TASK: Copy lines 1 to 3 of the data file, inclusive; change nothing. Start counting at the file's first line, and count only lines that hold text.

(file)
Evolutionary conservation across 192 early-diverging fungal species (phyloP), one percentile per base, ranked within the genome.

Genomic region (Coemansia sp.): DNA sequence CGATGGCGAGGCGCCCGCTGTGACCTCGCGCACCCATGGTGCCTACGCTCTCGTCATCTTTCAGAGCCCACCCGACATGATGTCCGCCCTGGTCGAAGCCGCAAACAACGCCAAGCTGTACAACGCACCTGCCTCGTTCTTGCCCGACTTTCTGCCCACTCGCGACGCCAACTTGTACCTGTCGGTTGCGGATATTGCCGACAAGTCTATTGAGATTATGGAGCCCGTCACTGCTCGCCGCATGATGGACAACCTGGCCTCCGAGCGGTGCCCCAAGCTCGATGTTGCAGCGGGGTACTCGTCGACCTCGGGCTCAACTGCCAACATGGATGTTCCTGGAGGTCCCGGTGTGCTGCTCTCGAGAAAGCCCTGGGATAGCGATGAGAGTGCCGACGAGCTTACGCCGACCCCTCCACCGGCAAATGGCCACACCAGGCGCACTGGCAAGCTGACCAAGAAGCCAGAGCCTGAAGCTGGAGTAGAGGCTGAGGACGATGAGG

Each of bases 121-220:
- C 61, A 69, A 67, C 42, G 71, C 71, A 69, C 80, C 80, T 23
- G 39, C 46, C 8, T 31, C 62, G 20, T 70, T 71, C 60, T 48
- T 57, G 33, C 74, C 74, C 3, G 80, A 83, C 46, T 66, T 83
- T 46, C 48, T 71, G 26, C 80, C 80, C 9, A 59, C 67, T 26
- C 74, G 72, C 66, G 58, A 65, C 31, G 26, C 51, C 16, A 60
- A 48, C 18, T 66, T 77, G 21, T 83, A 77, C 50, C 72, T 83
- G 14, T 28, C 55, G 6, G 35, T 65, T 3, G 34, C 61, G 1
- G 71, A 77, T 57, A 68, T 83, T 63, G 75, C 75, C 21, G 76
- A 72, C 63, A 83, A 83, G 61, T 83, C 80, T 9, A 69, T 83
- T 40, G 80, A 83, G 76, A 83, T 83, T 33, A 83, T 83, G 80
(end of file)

Evolutionary conservation across 192 early-diverging fungal species (phyloP), one percentile per base, ranked within the genome.

Genomic region (Coemansia sp.): DNA sequence CGATGGCGAGGCGCCCGCTGTGACCTCGCGCACCCATGGTGCCTACGCTCTCGTCATCTTTCAGAGCCCACCCGACATGATGTCCGCCCTGGTCGAAGCCGCAAACAACGCCAAGCTGTACAACGCACCTGCCTCGTTCTTGCCCGACTTTCTGCCCACTCGCGACGCCAACTTGTACCTGTCGGTTGCGGATATTGCCGACAAGTCTATTGAGATTATGGAGCCCGTCACTGCTCGCCGCATGATGGACAACCTGGCCTCCGAGCGGTGCCCCAAGCTCGATGTTGCAGCGGGGTACTCGTCGACCTCGGGCTCAACTGCCAACATGGATGTTCCTGGAGGTCCCGGTGTGCTGCTCTCGAGAAAGCCCTGGGATAGCGATGAGAGTGCCGACGAGCTTACGCCGACCCCTCCACCGGCAAATGGCCACACCAGGCGCACTGGCAAGCTGACCAAGAAGCCAGAGCCTGAAGCTGGAGTAGAGGCTGAGGACGATGAGG

Each of bases 121-220: